Updates in the Diagnosis and Management of Primary Progressive Multiple Sclerosis: Patricia K. Coyle, MD


The professor of neurology at Stony Brook Medicine talked about the diagnosis of primary progressive multiple sclerosis, a unique MS phenotype characterized by a gradual deterioration without initial attack. [WATCH TIME: 5 minutes]

WATCH TIME: 5 minutes

"Progressive MS is that identical neurodegenerative, smoldering inflammation process, and thus you can combine patients in progressive trials and say, if this works in primary progressive MS, it'll work in secondary progressive MS and vice versa. This is current thinking, and there's a huge focus on this because we do not have good treatments for progressive MS at all. "

Multiple sclerosis (MS), a chronic autoimmune disease of the central nervous system, can result in patients experiencing different degrees of disability. Progressive MS, a form of MS recognized as a steady increase in neurological disability independently of relapses, can occur in patients from onset, known as primary progressive MS, or following a relapsing–remitting course, known as secondary progressive MS. In contrast to the active inflammation observed in the relapsing–remitting phases of this disease, the gradual worsening of disability in progressive MS is caused from complex immune mechanisms and neurodegeneration.

For the treatment of progressive MS, research shows that there are a limited number of anti-inflammatory disease-modifying therapies approved for patients. Thus, there is a significant effort in the field now to develop molecules with the potential to induce myelin repair or halt the degenerative process in progressive MS.1 As observed in clinical trials, the design of the studies and clinically meaningful disability outcome measures have had a significant impact on the ability to measure the efficacy of potential medications to potentially reverse disease progression.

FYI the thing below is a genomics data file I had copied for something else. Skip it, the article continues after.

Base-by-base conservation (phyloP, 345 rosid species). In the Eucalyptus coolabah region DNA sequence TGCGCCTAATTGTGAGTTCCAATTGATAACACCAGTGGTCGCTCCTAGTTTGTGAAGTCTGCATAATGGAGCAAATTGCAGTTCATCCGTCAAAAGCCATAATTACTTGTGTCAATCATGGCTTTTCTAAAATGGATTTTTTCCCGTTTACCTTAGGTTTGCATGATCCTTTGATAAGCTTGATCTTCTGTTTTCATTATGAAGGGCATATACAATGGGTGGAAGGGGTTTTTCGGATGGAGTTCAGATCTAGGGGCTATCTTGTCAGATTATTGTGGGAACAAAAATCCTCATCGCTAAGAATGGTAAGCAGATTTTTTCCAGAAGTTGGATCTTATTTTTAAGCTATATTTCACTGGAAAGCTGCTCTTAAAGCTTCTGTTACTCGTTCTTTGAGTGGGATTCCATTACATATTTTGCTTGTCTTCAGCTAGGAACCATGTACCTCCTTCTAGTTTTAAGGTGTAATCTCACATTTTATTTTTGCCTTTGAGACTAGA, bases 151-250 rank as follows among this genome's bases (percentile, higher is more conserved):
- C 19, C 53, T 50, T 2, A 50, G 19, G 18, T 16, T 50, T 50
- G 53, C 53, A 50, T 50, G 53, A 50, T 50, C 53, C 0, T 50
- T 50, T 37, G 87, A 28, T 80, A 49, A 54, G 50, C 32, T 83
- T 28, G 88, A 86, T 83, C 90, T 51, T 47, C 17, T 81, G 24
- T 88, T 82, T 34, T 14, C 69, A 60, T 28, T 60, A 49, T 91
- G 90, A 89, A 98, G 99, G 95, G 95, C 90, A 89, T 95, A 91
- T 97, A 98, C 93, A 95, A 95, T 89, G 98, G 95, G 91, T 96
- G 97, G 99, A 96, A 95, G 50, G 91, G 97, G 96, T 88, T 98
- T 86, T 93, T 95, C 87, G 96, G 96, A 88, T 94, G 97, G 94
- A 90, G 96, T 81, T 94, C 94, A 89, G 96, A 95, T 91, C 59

At the 2024 Consortium of Multiple Sclerosis Centers (CMSC) Annual Meeting, held May 29 to June 1, in Nashville, Tennessee, Patricia K. Coyle, MD, professor of neurology at Stony Brook Medicine, presented a talk on the diagnosis, clinical course, and management of primary progressive MS. Following the meeting, Coyle sat down in an interview with NeurologyLive® to discuss how the diagnostic criteria for primary progressive MS differ from other MS phenotypes. She also talked about the key pathological features underlying the gradual deterioration in patients with this condition. Moreover, Coyle spoke about why holistic management, including lifestyle changes, is crucial for these patients.

Click here for more coverage of CMSC 2024.

1. Macaron G, Ontaneda D. Diagnosis and Management of Progressive Multiple Sclerosis. Biomedicines. 2019;7(3):56. Published 2019 Jul 29. doi:10.3390/biomedicines7030056
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